Eventually, Tina figures it out and confronts Kelli and our narrator about the messed-up films. Tina is really after the narrator—could she be intimidated by the much more confident Kelli?—but Kelli stands up and takes the fall for her actions, resulting in both women being fired. And just like that, Kelli is out the narrator’s life, leaving her to tell this tale, so many years later.
“Spy Car” is probably my favorite story of those I read, about these two guys, Walt and André, who used to be best friends until Walt stole André’s wife, Rosella. That marriage didn’t last, either, and six months after, Walt meets André for lunch to apologize. He sees that André has bought a new car, a “spy car,” a mock-up of Bond’s car from Goldeneye. The car is clearly patched together from an old Plymouth, but does seem to have gadgets like a smokescreen and oil tracks, which André demonstrates in a crazy fury. The two decide to scope out Rosella’s house, just to see her with her new husband—her and André’s therapist, Maynard. Rosella discovers them watching her, but is glad to see them and goes with the two for a ride, where the trio hashes out what happened and why. Unfortunately for Walt, he finds one more Bond device in the car, the seat ejector, and ends the story by going for a ride.
The third story I read, I have to say, is pretty polarizing for me. It’s called “Aunt Job,” and on one hand, is a fun and creative story, and on the other, I wonder how this story got published. This one takes place in an alternate world, one where boys, on their fourteenth birthday, go through a coming-of-age ceremony of sorts, one that crosses them into manhood. The ceremony? An aunt from their mom’s side gives him a hand job. To make it even more weird, it’s done in front of the whole family, and often, it’s also recorded and/or livestreamed (though a screen blocks out the actual intimate details). The story might be commenting on bizarre customs and how they can stick around—think “The Lottery”—and/or it might be a metaphor for the strange and terrible mystery that is sex for a boy that age. It’s also well written and entertaining to see this kid fret over this weird custom, following him in the days leading up to his birthday. But, yeah, it’s a weird plotline to have to think about, and not weird in the way I usually like weird. Rupert even admits, via his characters, that if the situation was gender-reversed—an uncle servicing a young niece—we wouldn’t be having this conversation because that story wouldn’t exist. Do I recommend you read this to judge for yourself? Well, it never hurts to read anything, I believe, and I’ll leave it at that.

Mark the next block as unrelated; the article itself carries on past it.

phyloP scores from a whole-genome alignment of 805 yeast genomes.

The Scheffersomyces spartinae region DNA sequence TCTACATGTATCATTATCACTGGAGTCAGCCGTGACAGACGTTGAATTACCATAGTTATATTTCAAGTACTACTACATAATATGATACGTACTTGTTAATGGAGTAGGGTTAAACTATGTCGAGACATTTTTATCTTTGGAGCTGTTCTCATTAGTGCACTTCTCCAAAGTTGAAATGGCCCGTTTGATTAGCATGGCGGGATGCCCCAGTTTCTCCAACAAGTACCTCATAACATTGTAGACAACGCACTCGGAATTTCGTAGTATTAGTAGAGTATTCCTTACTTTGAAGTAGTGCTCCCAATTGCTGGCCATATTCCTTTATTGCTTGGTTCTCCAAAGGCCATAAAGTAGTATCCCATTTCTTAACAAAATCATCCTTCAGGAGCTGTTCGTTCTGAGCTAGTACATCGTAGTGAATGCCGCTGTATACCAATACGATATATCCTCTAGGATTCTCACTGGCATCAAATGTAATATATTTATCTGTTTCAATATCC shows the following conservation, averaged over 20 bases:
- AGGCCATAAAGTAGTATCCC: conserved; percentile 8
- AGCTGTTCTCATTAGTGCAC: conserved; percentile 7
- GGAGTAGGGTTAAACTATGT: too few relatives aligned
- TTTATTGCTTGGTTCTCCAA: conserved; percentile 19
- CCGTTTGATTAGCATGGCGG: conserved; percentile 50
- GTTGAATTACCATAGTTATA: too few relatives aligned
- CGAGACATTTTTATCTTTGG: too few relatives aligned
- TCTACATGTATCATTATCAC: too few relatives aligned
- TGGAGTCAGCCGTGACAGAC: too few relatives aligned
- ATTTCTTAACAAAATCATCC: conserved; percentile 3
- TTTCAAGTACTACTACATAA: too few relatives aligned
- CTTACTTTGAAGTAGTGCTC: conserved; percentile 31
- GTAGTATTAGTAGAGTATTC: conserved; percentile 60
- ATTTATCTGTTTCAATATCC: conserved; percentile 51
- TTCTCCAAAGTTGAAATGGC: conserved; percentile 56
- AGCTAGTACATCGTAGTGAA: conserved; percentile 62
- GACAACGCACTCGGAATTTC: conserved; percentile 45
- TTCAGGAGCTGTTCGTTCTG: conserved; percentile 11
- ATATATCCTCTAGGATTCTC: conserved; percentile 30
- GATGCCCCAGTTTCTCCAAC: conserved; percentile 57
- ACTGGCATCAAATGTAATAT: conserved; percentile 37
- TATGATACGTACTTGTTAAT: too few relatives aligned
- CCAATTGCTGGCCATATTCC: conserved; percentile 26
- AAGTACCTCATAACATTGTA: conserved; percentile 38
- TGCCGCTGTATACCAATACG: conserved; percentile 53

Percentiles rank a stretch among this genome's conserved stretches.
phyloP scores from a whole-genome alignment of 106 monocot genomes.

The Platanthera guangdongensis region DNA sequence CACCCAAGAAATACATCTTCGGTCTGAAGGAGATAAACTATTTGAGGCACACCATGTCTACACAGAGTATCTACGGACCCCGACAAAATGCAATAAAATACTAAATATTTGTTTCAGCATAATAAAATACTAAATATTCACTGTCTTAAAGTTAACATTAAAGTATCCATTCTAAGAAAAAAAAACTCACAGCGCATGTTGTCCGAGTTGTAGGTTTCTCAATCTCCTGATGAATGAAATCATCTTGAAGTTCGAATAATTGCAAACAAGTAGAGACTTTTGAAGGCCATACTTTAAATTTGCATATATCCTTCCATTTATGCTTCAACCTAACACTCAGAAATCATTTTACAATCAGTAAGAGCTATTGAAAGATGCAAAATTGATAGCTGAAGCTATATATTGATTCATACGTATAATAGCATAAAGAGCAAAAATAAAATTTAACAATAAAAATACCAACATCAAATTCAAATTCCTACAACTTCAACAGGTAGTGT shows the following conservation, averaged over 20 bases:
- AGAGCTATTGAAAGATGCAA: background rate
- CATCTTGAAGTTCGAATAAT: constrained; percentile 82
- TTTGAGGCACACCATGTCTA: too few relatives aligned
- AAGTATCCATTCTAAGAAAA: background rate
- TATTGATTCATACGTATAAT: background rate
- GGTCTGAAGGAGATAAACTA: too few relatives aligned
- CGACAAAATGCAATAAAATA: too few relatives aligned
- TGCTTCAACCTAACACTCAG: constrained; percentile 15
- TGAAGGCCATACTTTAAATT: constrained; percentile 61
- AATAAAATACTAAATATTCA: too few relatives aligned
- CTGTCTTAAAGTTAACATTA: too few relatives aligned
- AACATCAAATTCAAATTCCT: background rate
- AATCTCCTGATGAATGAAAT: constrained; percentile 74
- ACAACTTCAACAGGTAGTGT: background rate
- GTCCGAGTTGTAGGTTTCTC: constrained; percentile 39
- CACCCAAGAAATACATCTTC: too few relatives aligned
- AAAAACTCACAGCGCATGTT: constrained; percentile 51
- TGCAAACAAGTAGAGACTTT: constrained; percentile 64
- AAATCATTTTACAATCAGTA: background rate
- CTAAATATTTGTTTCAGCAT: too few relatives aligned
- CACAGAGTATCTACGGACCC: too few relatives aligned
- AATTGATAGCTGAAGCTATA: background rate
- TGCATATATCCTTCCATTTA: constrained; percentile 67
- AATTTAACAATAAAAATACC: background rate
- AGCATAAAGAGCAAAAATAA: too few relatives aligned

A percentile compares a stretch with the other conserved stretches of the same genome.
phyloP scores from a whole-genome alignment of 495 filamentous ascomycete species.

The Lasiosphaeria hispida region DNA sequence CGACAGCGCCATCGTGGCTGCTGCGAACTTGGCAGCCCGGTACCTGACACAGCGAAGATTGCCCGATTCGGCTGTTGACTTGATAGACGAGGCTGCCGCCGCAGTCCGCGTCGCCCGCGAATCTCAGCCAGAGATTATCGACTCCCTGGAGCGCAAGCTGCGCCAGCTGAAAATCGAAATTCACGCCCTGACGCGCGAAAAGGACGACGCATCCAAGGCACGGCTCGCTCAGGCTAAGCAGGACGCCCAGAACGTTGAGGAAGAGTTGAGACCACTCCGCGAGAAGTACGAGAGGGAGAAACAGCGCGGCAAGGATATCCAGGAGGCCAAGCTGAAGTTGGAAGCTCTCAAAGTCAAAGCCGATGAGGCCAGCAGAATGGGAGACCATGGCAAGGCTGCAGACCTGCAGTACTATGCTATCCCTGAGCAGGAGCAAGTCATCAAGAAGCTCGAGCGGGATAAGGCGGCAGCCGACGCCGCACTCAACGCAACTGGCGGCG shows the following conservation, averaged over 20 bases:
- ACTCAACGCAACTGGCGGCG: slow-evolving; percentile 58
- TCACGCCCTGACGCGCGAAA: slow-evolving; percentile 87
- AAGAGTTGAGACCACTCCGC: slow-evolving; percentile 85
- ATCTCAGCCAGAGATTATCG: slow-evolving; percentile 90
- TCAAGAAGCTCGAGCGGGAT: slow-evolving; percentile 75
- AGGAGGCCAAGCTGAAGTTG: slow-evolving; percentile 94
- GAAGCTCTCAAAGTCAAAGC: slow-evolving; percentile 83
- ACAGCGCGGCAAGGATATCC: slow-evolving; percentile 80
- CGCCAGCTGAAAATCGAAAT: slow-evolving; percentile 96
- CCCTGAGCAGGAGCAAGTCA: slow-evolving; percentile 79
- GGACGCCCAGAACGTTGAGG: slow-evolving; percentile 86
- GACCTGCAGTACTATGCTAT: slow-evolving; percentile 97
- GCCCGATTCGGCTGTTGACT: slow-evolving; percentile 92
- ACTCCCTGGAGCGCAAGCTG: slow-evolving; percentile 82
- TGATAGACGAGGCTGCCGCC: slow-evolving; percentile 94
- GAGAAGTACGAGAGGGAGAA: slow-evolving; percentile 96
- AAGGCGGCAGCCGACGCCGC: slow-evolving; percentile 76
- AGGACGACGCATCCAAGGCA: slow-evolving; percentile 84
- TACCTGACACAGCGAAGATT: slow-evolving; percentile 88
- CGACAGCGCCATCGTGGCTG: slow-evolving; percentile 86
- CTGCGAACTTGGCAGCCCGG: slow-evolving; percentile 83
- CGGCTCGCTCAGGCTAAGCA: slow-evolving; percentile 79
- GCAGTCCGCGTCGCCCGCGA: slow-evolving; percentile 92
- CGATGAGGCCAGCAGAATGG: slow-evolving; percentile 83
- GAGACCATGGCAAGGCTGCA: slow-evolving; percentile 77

I do like what I’ve read in Nickalus Rupert’s debut collection, Bosses of Light and Sound. His stories read as well as any stories I’ve had this year. One kind of gives me the heebie jeebies, sure, but this is a good book, one that puts his obvious talents on display.